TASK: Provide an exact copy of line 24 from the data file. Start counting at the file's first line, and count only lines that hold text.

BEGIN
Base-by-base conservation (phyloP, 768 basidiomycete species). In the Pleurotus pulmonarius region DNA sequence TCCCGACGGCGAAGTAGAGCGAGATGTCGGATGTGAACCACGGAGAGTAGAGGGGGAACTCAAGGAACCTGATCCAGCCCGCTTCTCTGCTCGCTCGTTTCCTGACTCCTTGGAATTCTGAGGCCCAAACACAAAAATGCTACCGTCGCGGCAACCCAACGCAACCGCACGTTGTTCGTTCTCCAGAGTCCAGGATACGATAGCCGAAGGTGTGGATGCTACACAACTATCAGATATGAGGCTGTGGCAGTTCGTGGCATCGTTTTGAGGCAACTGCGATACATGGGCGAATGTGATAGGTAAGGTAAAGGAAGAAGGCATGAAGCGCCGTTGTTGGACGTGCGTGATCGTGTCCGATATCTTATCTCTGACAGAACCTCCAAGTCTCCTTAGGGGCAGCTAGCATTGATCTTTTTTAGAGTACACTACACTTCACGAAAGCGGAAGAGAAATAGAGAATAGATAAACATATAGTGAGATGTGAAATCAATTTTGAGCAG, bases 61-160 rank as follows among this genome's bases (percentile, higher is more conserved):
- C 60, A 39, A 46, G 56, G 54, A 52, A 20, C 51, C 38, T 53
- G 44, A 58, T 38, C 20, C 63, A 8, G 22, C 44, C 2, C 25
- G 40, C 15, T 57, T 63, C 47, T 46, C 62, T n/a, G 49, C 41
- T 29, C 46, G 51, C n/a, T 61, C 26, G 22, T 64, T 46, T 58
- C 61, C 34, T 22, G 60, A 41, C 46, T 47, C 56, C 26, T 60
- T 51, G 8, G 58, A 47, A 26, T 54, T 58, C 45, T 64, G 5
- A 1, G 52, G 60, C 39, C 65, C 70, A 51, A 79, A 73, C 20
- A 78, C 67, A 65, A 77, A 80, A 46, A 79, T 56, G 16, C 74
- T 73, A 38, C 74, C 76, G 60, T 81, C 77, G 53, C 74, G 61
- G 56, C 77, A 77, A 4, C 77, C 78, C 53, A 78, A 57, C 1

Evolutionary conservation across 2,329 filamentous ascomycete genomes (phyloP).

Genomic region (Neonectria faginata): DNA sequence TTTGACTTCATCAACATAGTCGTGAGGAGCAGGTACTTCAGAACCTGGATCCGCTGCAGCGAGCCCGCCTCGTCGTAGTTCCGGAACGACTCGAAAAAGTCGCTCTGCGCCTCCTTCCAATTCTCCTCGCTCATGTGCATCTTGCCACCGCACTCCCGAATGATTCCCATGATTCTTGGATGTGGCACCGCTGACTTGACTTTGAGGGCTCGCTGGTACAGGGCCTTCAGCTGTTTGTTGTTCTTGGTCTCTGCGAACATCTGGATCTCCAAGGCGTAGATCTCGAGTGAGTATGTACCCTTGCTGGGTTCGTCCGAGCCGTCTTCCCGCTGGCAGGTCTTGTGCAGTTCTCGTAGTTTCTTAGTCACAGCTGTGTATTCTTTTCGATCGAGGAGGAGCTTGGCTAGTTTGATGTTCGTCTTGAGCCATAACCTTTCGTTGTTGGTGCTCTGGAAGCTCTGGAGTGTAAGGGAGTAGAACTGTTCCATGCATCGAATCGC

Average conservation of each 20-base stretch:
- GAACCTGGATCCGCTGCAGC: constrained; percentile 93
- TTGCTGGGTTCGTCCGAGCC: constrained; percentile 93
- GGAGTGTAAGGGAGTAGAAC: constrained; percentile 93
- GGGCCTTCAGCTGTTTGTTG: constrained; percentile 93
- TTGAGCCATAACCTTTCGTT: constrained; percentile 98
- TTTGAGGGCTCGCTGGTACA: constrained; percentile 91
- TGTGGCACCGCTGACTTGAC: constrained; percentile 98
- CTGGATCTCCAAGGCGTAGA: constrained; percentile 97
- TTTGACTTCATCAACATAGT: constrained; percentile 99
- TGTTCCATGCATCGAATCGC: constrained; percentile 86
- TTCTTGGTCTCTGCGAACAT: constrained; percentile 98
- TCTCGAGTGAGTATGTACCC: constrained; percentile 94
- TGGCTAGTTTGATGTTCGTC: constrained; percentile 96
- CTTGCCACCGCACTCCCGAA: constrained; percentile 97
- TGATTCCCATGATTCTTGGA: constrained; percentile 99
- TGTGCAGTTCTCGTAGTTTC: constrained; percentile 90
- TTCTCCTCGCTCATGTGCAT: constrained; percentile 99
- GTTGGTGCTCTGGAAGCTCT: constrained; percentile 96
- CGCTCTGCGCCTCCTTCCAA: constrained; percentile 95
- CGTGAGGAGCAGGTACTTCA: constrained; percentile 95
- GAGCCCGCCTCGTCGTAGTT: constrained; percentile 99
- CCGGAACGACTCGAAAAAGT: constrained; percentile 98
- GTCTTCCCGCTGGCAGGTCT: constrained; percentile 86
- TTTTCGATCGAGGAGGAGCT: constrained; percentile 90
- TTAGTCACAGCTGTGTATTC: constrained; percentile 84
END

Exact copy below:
- TGTTCCATGCATCGAATCGC: constrained; percentile 86